Structured cabling standards for data centers
CENELEC (European Committee for Electrotechnical Standardization) and ISO/IEC are developing structured cabling standards for data centers. CENELEC EN 50173-5 Information Technology-Generic Cabling Systems Part 5: Data Centres is targeted for completion this year. Work on ISO/IEC 24764 Information Technology-Generic Cabling for Data Center Premises started late last year and is projected to be completed in 2007 or 2008.
These standards follow structured cabling principles similar to TIA-942 Telecommunications Infrastructure Standard for Data Centers (see “Telecom Infrastructure for Data Centers,” Lightwave, March 2005, page 12) but address only cabling. Unlike TIA-942, they don’t cover data center pathways, spaces, and data center design and do not restrict horizontal cabling distances for all media to 100 m.
Other differences are that the CENELEC and ISO/IEC documents specify Category 6 as the minimum quality UTP cable for horizontal cabling whereas TIA specifies Category 5e at minimum. TIA permits the use of 75-Ω coaxial cable for T3, E1, and E3 circuits. Coaxial cable is not specified by the CENELEC or ISO standards.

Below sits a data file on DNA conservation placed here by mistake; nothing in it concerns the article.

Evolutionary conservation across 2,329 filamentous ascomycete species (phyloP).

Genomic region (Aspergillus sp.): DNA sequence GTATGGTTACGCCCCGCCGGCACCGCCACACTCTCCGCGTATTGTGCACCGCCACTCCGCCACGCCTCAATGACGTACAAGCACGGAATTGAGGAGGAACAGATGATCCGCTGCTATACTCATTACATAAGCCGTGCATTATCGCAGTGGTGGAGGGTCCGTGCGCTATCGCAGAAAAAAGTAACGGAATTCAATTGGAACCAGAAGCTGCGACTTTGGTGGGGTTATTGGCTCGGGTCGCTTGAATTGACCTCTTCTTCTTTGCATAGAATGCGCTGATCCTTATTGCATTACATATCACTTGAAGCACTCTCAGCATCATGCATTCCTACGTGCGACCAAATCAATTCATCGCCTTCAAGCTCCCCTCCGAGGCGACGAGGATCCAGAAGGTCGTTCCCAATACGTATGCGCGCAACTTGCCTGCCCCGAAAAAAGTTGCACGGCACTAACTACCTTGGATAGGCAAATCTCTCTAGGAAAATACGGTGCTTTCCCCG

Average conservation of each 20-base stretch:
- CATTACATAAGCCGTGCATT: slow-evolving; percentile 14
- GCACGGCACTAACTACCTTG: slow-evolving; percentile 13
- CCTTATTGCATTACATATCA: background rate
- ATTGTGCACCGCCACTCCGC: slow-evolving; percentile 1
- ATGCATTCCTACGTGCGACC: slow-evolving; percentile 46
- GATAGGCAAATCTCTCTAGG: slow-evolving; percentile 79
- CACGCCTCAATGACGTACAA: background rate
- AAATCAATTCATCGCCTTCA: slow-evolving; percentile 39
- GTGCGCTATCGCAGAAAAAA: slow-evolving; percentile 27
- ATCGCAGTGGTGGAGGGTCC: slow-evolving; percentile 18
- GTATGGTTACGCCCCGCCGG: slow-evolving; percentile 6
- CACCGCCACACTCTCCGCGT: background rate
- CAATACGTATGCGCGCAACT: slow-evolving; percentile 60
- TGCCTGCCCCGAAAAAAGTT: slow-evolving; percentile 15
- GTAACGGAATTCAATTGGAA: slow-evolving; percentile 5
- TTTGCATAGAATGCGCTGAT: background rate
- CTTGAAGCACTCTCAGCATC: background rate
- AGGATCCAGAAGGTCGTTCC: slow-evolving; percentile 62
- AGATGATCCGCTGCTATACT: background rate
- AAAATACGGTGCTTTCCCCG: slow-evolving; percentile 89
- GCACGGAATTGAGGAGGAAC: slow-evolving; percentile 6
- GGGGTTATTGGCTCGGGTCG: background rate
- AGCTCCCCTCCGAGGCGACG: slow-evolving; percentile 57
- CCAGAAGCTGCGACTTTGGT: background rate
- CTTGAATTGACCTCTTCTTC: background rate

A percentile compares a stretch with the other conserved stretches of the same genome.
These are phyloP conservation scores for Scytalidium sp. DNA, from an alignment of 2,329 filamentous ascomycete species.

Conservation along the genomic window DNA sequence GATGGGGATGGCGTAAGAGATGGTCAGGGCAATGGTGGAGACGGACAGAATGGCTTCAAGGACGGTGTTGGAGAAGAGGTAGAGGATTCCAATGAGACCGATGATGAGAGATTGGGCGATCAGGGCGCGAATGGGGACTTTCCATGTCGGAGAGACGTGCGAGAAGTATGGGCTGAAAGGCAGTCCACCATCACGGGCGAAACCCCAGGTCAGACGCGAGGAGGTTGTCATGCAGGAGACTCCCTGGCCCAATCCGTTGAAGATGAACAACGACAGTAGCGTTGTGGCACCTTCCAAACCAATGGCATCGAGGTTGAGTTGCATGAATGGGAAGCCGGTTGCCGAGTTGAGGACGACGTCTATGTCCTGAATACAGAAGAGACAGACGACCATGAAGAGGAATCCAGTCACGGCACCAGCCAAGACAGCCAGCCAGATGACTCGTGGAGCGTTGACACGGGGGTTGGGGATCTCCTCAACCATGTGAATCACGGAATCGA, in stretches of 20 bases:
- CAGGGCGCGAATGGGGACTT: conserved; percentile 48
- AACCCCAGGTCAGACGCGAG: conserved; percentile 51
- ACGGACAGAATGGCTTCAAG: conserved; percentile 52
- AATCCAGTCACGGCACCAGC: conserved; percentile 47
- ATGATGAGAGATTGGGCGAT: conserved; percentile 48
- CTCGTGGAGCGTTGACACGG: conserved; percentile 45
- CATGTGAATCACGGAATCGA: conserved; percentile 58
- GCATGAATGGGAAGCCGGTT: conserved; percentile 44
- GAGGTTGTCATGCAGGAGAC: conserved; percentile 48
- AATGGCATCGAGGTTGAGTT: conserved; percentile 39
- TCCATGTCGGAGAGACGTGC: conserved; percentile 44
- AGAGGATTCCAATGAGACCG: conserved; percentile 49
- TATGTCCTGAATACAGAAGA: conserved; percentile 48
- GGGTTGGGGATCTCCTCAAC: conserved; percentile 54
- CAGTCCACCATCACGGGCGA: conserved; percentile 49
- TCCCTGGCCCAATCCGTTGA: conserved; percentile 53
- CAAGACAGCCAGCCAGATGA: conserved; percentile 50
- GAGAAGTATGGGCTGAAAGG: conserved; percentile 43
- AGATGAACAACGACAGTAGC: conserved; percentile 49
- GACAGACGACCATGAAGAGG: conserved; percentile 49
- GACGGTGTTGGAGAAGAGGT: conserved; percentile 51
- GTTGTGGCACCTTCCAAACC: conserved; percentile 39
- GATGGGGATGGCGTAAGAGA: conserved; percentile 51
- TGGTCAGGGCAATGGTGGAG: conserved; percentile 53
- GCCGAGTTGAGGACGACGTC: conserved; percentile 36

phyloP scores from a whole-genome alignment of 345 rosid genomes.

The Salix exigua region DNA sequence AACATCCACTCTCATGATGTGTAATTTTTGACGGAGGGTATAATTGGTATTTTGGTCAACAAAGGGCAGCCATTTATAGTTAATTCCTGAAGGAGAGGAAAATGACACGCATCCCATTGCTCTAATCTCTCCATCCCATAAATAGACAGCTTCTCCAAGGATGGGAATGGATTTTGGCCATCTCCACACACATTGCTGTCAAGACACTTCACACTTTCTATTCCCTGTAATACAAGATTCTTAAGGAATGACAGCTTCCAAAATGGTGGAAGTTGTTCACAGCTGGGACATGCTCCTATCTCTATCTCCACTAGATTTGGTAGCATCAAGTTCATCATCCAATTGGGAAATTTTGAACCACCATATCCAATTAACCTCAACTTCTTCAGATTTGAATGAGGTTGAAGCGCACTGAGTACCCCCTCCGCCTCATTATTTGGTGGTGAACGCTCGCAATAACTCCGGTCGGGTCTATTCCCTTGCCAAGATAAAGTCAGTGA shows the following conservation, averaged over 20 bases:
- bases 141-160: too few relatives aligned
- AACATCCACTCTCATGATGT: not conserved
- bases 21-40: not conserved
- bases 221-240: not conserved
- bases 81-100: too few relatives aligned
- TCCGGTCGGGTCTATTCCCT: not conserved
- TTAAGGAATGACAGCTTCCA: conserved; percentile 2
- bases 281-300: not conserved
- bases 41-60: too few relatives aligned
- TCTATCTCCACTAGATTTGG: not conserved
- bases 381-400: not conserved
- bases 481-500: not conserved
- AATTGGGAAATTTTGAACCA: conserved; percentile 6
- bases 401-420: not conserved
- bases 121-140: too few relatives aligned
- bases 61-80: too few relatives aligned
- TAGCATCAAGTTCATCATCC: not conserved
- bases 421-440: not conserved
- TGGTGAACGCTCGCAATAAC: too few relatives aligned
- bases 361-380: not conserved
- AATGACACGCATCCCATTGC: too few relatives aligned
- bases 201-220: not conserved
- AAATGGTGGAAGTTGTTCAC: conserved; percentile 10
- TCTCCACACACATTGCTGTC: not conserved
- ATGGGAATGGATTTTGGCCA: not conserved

All three data center standards support singlemode and multimode optical fiber cables. Where multimode fiber is used, OM3/850-nm laser optimized 50/125-µm fiber is recommended to provide additional bandwidth and channel lengths for high-speed applications. The draft ISO/IEC and CENELEC documents specify the LC connector for singlemode and multimode optical fiber.
The draft CENELEC and ISO/IEC standards include annexes with guidelines for maximum channel lengths for high-speed applications when more than two mated pairs of connectors are added into the channel. It is common for connections to be routed through multiple crossconnects as connections are made between devices in different parts of the data center. As the number of connections increases, the maximum lengths that can be supported decrease. The decrease in channel lengths as connector pairs are added into the channel is not linear because the distances depend on both insertion loss and channel bandwidth. The applications covered in the annexes include 10-Mbit/sec, 100-Mbit/sec, 1-Gbit/sec, and 10-Gbit/sec Ethernet.
Jonathan Jew is the US Technical Advisory Group project lead for the ISO/IEC data center standard, and president of J&M Consultants. He can be reached at email@example.com.